Back in 2017, former president Serzh Sargsyan announced his ambitious goal to increase Armenia’s population to 4 million by 2040. His strategy at the time was based on three pillars: substantially reducing the rates of emigration, increasing birth rates and life expectancy, and creating conditions for the return of emigrants. However, according to a 2015 report by the UN, Armenia’s population is projected to decrease to 2.7 million by 2050 and to 1.8 million by 2100. In the worst case scenario, Armenia’s population will be 2 million by 2050.
But following the Velvet Revolution, which toppled Sargsyan’s decade-long presidency, the ominous demographic projections have started showing some positive developments.
Armenia’s population has been engaged in mass migration starting with the 1988 Karabakh Movement and the devastatingly difficult years that followed: The Spitak earthquake, radical socio-political changes, an economic blockade, war and the collapse of the Soviet Union. As a result of the earthquake some 25 thousand people died, about 200 thousand were left homeless and of those, 50 thousand never returned.
The massive emigration during the first years of Armenia’s independence was characterized as “survival migration.” In fact, from 1992-1994, a sharp increase in emigration from all the former Soviet republics had been the practice, which in the South Caucasus was mostly explained by ethnic conflicts, where the political situation along with the wars in the region contributed to mass emigration rates. During these years, 980,000 people emigrated from Armenia and only 370,000 returned (37 percent). The outflow went to the countries of the Commonwealth of Independent State (CIS), mainly Russia, while the rest was distributed among United States and European countries.
The process of emigration intensified from 2008-2014, when almost 250 thousand people left the country. A recent publication by the Statistical Service of Armenia shows that Armenia’s permanent population as of October 1, 2018 is estimated at 2,969,200.
The aggregate data of border crossings involving citizens of Armenia only; the interplay for the first nine months of 2017 was -75,015, while in the first nine months of 2018, positive entry and exit dynamics of +8614 was registered.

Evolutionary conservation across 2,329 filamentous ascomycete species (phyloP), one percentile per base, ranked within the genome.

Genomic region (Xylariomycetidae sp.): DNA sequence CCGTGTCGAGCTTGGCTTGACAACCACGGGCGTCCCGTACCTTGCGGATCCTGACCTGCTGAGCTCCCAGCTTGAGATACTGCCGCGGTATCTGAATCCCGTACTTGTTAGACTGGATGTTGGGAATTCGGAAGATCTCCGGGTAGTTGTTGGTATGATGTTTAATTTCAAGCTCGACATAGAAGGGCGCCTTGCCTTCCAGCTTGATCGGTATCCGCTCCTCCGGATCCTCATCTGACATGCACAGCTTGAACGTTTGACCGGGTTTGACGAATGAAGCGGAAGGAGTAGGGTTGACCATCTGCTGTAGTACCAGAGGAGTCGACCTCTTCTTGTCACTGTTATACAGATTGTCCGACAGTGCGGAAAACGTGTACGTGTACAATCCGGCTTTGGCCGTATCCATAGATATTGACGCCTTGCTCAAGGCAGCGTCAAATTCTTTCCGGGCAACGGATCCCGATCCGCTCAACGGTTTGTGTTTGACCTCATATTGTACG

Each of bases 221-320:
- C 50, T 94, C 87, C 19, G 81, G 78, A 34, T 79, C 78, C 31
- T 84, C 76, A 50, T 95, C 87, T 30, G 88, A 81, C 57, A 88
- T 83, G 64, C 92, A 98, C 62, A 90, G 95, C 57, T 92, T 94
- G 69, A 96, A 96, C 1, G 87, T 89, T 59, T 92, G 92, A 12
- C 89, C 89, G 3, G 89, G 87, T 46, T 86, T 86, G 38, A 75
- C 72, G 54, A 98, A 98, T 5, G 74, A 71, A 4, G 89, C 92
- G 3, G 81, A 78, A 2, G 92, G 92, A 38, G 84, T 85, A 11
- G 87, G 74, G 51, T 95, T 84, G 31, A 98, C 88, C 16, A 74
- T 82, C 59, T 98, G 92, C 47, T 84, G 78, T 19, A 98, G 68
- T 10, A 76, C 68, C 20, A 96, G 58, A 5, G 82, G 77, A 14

According to the Head of Armenia’s Migration Service, Armen Ghazaryan, there is a noticeable change in migration flows. Ghazaryan noted that the aggregate data of all border crossings shows that during the first nine months of 2017, the difference between the number of entries and exits was – 53,912, while the difference during the first nine months of 2018 was -15,695, which he characterized as a dramatic fall. The change, however, is even more significant in the aggregate data of border crossings involving citizens of Armenia only; the interplay for the first nine months of 2017 was -75,015, while in the first nine months of 2018, positive entry and exit dynamics of +8614 was registered.
Ghazaryan explained that since the early 2000s, positive border crossings were registered only in three consecutive years; 2004, 2005, and 2006. All the succeeding years have seen a decrease in numbers, and 2018 was dramatic in that sense.
“What we have seen starting from 2007, is migration in search for a better quality of life or human development migration, and that is the reason why the numbers are not high but consistent; from 2010 to 2016, the difference between entry and exit was almost -40,000 every year consistently,” explained Ghazaryan. “This shows that people were going with their families, which is a significant demographic change.” And usually if people are leaving with families, prospects of return are demolished. The recent numbers indicate that this trend has been slightly yet positively changing.
Brain Drain or Circular Migration
According to Armenia’s National Security Strategy, the brain drain – the migration of highly qualified people – is among the threats to the country’s security. Ghazaryan said that it is extremely challenging to acquire data about that particular group of emigrants. “The data would vary depending on the definition of brain drain; whether it includes doctors of sciences, academics or highly qualified professionals,” he said. At the same time, Ghazaryan noted that circular migration for high level professionals is a positive trend, because it creates avenues for exchange and brings in the intellectual capital that is produced outside.
Theoretical perspectives on migration, which have evolved since the 19th century, show that people are attracted to industrial centers of the world, such as London or New York.
The biggest waves of emigration in Armenia have been observed during periods of economic crisis. In 2008 Armenia’s economy contracted by 9.7% and GDP fell by 15.7% in the first five months of 2009.